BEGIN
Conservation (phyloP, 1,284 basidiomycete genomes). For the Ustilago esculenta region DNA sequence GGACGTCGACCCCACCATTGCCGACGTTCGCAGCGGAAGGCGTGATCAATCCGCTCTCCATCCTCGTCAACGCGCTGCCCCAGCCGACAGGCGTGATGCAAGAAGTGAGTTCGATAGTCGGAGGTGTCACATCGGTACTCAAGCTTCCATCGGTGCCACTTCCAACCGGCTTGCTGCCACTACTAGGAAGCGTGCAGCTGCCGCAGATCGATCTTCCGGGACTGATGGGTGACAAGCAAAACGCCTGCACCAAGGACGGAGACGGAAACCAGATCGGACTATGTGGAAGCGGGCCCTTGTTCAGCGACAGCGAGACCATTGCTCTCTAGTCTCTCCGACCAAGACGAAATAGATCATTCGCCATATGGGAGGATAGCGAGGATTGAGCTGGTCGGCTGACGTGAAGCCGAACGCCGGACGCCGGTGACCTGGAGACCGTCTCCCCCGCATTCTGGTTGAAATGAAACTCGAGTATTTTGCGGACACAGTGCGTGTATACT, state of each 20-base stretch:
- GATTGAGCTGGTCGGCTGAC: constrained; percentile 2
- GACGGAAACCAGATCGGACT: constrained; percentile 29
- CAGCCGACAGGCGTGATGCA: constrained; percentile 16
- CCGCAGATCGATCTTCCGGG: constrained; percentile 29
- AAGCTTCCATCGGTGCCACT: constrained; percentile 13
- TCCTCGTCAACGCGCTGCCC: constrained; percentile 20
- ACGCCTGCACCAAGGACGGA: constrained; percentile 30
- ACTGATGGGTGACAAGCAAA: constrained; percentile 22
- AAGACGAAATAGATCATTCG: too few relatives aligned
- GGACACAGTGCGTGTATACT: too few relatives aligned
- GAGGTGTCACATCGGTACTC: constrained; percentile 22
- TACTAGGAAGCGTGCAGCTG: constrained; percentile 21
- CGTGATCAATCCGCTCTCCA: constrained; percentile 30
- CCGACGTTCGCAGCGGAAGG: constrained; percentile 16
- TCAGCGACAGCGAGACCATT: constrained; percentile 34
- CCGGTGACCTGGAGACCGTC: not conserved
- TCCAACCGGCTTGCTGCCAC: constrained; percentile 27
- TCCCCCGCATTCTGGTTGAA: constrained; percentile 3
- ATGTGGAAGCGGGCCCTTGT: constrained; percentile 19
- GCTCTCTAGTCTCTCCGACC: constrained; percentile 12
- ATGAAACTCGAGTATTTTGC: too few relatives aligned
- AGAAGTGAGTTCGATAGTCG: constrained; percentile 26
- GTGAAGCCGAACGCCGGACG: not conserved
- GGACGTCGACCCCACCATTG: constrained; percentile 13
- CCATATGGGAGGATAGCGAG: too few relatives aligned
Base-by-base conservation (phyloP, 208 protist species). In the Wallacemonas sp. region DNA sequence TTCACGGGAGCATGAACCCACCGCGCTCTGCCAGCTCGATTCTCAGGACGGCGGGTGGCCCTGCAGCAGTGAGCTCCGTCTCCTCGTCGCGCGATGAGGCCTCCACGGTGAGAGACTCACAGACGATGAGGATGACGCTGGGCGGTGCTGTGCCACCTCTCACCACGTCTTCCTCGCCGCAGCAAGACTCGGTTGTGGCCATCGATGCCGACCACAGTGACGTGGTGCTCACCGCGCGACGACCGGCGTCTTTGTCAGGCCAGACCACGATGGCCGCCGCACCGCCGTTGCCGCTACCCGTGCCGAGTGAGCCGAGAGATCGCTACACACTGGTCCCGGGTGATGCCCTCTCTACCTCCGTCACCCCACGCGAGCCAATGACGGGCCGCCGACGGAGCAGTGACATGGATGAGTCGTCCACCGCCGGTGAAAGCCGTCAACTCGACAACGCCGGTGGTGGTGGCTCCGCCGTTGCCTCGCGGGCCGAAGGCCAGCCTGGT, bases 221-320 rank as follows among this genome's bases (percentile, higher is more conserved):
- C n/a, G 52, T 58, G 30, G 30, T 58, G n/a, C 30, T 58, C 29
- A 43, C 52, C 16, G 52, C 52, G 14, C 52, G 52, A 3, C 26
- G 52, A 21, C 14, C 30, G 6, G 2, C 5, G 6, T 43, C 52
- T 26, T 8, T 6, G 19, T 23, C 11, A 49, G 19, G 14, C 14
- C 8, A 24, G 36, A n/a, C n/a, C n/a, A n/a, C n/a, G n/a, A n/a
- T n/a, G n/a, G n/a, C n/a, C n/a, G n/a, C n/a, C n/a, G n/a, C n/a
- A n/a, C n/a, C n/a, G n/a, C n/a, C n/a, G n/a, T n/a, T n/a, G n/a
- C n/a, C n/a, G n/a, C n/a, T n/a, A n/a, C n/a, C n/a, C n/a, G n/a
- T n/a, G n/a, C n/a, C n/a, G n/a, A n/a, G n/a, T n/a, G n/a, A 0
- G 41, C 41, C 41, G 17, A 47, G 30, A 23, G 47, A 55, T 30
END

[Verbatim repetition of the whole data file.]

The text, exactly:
Conservation (phyloP, 1,284 basidiomycete genomes). For the Ustilago esculenta region DNA sequence GGACGTCGACCCCACCATTGCCGACGTTCGCAGCGGAAGGCGTGATCAATCCGCTCTCCATCCTCGTCAACGCGCTGCCCCAGCCGACAGGCGTGATGCAAGAAGTGAGTTCGATAGTCGGAGGTGTCACATCGGTACTCAAGCTTCCATCGGTGCCACTTCCAACCGGCTTGCTGCCACTACTAGGAAGCGTGCAGCTGCCGCAGATCGATCTTCCGGGACTGATGGGTGACAAGCAAAACGCCTGCACCAAGGACGGAGACGGAAACCAGATCGGACTATGTGGAAGCGGGCCCTTGTTCAGCGACAGCGAGACCATTGCTCTCTAGTCTCTCCGACCAAGACGAAATAGATCATTCGCCATATGGGAGGATAGCGAGGATTGAGCTGGTCGGCTGACGTGAAGCCGAACGCCGGACGCCGGTGACCTGGAGACCGTCTCCCCCGCATTCTGGTTGAAATGAAACTCGAGTATTTTGCGGACACAGTGCGTGTATACT, state of each 20-base stretch:
- GATTGAGCTGGTCGGCTGAC: constrained; percentile 2
- GACGGAAACCAGATCGGACT: constrained; percentile 29
- CAGCCGACAGGCGTGATGCA: constrained; percentile 16
- CCGCAGATCGATCTTCCGGG: constrained; percentile 29
- AAGCTTCCATCGGTGCCACT: constrained; percentile 13
- TCCTCGTCAACGCGCTGCCC: constrained; percentile 20
- ACGCCTGCACCAAGGACGGA: constrained; percentile 30
- ACTGATGGGTGACAAGCAAA: constrained; percentile 22
- AAGACGAAATAGATCATTCG: too few relatives aligned
- GGACACAGTGCGTGTATACT: too few relatives aligned
- GAGGTGTCACATCGGTACTC: constrained; percentile 22
- TACTAGGAAGCGTGCAGCTG: constrained; percentile 21
- CGTGATCAATCCGCTCTCCA: constrained; percentile 30
- CCGACGTTCGCAGCGGAAGG: constrained; percentile 16
- TCAGCGACAGCGAGACCATT: constrained; percentile 34
- CCGGTGACCTGGAGACCGTC: not conserved
- TCCAACCGGCTTGCTGCCAC: constrained; percentile 27
- TCCCCCGCATTCTGGTTGAA: constrained; percentile 3
- ATGTGGAAGCGGGCCCTTGT: constrained; percentile 19
- GCTCTCTAGTCTCTCCGACC: constrained; percentile 12
- ATGAAACTCGAGTATTTTGC: too few relatives aligned
- AGAAGTGAGTTCGATAGTCG: constrained; percentile 26
- GTGAAGCCGAACGCCGGACG: not conserved
- GGACGTCGACCCCACCATTG: constrained; percentile 13
- CCATATGGGAGGATAGCGAG: too few relatives aligned
Base-by-base conservation (phyloP, 208 protist species). In the Wallacemonas sp. region DNA sequence TTCACGGGAGCATGAACCCACCGCGCTCTGCCAGCTCGATTCTCAGGACGGCGGGTGGCCCTGCAGCAGTGAGCTCCGTCTCCTCGTCGCGCGATGAGGCCTCCACGGTGAGAGACTCACAGACGATGAGGATGACGCTGGGCGGTGCTGTGCCACCTCTCACCACGTCTTCCTCGCCGCAGCAAGACTCGGTTGTGGCCATCGATGCCGACCACAGTGACGTGGTGCTCACCGCGCGACGACCGGCGTCTTTGTCAGGCCAGACCACGATGGCCGCCGCACCGCCGTTGCCGCTACCCGTGCCGAGTGAGCCGAGAGATCGCTACACACTGGTCCCGGGTGATGCCCTCTCTACCTCCGTCACCCCACGCGAGCCAATGACGGGCCGCCGACGGAGCAGTGACATGGATGAGTCGTCCACCGCCGGTGAAAGCCGTCAACTCGACAACGCCGGTGGTGGTGGCTCCGCCGTTGCCTCGCGGGCCGAAGGCCAGCCTGGT, bases 221-320 rank as follows among this genome's bases (percentile, higher is more conserved):
- C n/a, G 52, T 58, G 30, G 30, T 58, G n/a, C 30, T 58, C 29
- A 43, C 52, C 16, G 52, C 52, G 14, C 52, G 52, A 3, C 26
- G 52, A 21, C 14, C 30, G 6, G 2, C 5, G 6, T 43, C 52
- T 26, T 8, T 6, G 19, T 23, C 11, A 49, G 19, G 14, C 14
- C 8, A 24, G 36, A n/a, C n/a, C n/a, A n/a, C n/a, G n/a, A n/a
- T n/a, G n/a, G n/a, C n/a, C n/a, G n/a, C n/a, C n/a, G n/a, C n/a
- A n/a, C n/a, C n/a, G n/a, C n/a, C n/a, G n/a, T n/a, T n/a, G n/a
- C n/a, C n/a, G n/a, C n/a, T n/a, A n/a, C n/a, C n/a, C n/a, G n/a
- T n/a, G n/a, C n/a, C n/a, G n/a, A n/a, G n/a, T n/a, G n/a, A 0
- G 41, C 41, C 41, G 17, A 47, G 30, A 23, G 47, A 55, T 30